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Quote by titsmcgee852
Hahaha. Probably the best post i've seen from an 08'er.


He was talking about me.
#24
Roland SH-201 ftw!



...I own one, it'll be fine for you. Of course, try it before.
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#25
Quote by Isidora
A word of caution to you: if you're seriously considering the MicroKorg make sure you have a chance to try it out before you actually buy it. They've got a lot of really great features, and you can't beat the price. The keybed, however, is just dreadful. The keys are sticky, sluggish, and slow to respond. It would be very hard to get much control over dynamics on a keybed like that unless you really worked at it, and even then, I think you'd be limited in how expressive you could be. Add to that, the keys are smaller than those on most boards, so if you're used to typical sized keys you'll feel really clumsy at first. So, make sure you get a chance to demo one before plunging in and buying one.



This.

Or get an old Yamaha PRS. Yamahas are good because you could get one of the ones with proper weighted keys and then buy a cheap synth patch for it and have the best of both worlds. The synth sounds on my yamaha are terrible though.
#26
i have a casio.

BUT i've plugged it in my computer with a midi to usb converter and get massive sounds through Reason.
#27
Quote by stm22
i have a casio.

BUT i've plugged it in my computer with a midi to usb converter and get massive sounds through Reason.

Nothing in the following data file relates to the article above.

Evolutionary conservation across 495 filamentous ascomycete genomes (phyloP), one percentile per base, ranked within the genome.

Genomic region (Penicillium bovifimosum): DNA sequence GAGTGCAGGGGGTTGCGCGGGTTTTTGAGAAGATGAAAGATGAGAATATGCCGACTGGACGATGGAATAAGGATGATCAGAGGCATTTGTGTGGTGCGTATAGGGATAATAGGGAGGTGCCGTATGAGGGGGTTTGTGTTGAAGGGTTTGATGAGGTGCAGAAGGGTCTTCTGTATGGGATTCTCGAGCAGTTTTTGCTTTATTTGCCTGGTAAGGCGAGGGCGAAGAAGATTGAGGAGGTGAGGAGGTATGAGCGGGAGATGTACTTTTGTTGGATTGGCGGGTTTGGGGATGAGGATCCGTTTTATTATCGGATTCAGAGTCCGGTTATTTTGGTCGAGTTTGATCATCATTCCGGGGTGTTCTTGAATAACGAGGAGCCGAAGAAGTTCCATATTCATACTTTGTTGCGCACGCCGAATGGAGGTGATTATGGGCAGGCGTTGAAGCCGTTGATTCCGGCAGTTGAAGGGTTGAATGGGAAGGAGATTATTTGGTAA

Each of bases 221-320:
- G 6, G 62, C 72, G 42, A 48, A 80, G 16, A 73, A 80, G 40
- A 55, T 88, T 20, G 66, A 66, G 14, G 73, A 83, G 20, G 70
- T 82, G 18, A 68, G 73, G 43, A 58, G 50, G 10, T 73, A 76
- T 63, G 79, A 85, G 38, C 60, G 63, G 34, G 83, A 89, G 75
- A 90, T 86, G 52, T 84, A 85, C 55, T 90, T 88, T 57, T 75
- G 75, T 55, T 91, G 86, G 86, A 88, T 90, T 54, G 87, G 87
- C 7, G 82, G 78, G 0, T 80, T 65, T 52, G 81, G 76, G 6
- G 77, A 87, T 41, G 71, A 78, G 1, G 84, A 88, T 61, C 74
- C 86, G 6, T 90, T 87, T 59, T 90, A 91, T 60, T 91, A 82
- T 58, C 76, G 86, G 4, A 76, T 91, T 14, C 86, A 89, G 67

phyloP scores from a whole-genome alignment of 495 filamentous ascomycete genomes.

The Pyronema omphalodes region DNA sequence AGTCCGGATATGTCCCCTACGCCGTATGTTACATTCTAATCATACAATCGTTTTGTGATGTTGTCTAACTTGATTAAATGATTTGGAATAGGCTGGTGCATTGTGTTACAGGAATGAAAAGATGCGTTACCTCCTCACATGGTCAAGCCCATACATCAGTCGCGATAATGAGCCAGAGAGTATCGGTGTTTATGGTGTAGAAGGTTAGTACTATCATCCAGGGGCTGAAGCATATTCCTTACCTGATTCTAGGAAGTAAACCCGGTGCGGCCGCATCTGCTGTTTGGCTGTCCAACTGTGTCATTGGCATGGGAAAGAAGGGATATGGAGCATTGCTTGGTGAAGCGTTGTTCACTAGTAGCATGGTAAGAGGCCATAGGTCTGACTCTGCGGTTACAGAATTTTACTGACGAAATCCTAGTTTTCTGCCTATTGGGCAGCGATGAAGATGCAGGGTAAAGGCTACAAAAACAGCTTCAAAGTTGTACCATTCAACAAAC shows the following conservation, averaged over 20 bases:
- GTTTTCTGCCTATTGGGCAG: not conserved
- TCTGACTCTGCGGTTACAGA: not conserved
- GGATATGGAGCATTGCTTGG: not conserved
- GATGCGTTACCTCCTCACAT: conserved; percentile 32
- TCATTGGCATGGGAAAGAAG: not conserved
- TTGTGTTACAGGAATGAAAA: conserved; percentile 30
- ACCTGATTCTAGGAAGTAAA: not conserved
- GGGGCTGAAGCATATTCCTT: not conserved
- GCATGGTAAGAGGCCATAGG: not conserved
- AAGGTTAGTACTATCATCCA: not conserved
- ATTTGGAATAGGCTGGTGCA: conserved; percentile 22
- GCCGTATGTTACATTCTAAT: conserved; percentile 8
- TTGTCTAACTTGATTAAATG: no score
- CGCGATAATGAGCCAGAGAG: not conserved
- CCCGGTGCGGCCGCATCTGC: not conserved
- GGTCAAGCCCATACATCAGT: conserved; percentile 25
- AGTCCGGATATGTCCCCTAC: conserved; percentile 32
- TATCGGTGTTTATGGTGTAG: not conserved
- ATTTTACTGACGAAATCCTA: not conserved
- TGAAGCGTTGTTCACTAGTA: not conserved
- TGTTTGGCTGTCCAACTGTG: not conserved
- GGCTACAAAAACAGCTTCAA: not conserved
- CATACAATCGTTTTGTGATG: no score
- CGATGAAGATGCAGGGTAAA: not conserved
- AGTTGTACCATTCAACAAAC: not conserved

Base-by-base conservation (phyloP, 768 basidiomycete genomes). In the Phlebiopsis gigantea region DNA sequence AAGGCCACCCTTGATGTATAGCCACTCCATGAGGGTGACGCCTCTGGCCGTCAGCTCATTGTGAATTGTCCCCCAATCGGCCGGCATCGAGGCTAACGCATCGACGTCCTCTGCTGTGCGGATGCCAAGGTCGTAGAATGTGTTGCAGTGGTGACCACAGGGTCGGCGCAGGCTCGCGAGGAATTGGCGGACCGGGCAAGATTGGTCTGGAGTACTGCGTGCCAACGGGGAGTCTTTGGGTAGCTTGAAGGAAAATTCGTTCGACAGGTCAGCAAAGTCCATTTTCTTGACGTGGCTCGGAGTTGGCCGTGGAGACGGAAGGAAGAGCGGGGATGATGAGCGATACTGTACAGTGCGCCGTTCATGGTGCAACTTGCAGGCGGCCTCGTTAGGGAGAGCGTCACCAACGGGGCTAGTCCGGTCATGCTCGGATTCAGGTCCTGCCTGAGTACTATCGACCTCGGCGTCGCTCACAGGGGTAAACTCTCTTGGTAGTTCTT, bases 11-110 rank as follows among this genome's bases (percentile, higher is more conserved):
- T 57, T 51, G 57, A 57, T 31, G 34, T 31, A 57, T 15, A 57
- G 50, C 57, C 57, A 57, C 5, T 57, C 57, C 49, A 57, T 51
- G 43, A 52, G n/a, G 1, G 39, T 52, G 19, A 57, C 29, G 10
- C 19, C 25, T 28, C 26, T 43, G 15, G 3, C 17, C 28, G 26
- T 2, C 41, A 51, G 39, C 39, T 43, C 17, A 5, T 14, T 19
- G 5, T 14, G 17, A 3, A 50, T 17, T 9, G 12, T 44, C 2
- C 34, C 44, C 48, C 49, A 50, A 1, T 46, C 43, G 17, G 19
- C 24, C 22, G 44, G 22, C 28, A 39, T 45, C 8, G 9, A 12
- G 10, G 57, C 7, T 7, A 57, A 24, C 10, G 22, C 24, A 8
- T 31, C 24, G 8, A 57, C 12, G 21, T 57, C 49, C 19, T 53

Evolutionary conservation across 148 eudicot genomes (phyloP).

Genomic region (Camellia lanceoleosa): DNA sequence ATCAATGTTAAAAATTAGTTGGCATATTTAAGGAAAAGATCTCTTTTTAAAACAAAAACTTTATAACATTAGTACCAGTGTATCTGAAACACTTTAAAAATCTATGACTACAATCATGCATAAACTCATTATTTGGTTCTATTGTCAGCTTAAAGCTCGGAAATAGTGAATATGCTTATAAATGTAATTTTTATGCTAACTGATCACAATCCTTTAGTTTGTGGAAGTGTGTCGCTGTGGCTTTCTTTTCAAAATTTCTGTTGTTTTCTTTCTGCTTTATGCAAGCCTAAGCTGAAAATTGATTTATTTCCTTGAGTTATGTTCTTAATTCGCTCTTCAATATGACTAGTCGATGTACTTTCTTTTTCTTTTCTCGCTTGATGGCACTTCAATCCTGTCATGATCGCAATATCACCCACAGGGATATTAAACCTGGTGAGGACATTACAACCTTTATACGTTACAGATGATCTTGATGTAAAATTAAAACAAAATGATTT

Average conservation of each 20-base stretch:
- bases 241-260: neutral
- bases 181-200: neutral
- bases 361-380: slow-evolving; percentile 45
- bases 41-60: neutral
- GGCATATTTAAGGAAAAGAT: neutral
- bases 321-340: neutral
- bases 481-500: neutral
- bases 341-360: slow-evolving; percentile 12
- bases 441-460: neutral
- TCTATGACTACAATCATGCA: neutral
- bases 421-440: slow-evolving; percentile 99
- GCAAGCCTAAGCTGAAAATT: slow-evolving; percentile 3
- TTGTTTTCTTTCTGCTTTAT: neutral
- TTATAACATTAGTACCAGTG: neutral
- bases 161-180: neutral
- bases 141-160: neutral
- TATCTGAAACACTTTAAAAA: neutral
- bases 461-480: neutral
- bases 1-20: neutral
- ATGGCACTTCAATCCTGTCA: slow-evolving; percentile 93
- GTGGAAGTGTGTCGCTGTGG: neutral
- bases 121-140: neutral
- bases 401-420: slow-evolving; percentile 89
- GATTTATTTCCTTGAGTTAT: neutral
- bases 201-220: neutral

My first keyboard was a Casio, it burned up after just 13 months and the repair cost was crazy so I got a yamaha PSR340 and never looked back. The Yamaha is a nice keyboard with good on board grand piano but for any over sounds I trigger soft synthe using MIDI.
#28
Quote by Isidora
A word of caution to you: if you're seriously considering the MicroKorg make sure you have a chance to try it out before you actually buy it. They've got a lot of really great features, and you can't beat the price. The keybed, however, is just dreadful. The keys are sticky, sluggish, and slow to respond. It would be very hard to get much control over dynamics on a keybed like that unless you really worked at it, and even then, I think you'd be limited in how expressive you could be. Add to that, the keys are smaller than those on most boards, so if you're used to typical sized keys you'll feel really clumsy at first. So, make sure you get a chance to demo one before plunging in and buying one.


Definitely. Using it as a midi keyboard for stuff like piano just doesn't work as you have to fully take your finger off one key to properly get a sound out of another, it's ridiculous and I'm use to playing my brother's £800 digital piano.
#32
Quote by BrianApocalypse
Go to Argos, the 'Acoustic Solutions' brand is incredible.

I don't know if your taking the piss, but I actually agree. I forget the model name but I got one for 89 euro, it had a pitch bend, midi in/out, power supply and a decent metronome. I sold it to a mate of mine for 50euro after I got my M-Audio keyboard, without realizing that a Midi to USB cable is alot cheaper than a new keyboard. I got rid of the Acoustic Solutions keyboard because the onboard effects were honestly crap, some patches were mislabeled, doubled or horrible. But get it into a laptop with Reason and a Midi Interface, and you've got yourself one hell of a synth machine.

I would still recommend a proper Midi controller for better quality keys, and if you are a control freak and need a load of extra knobs and buttons.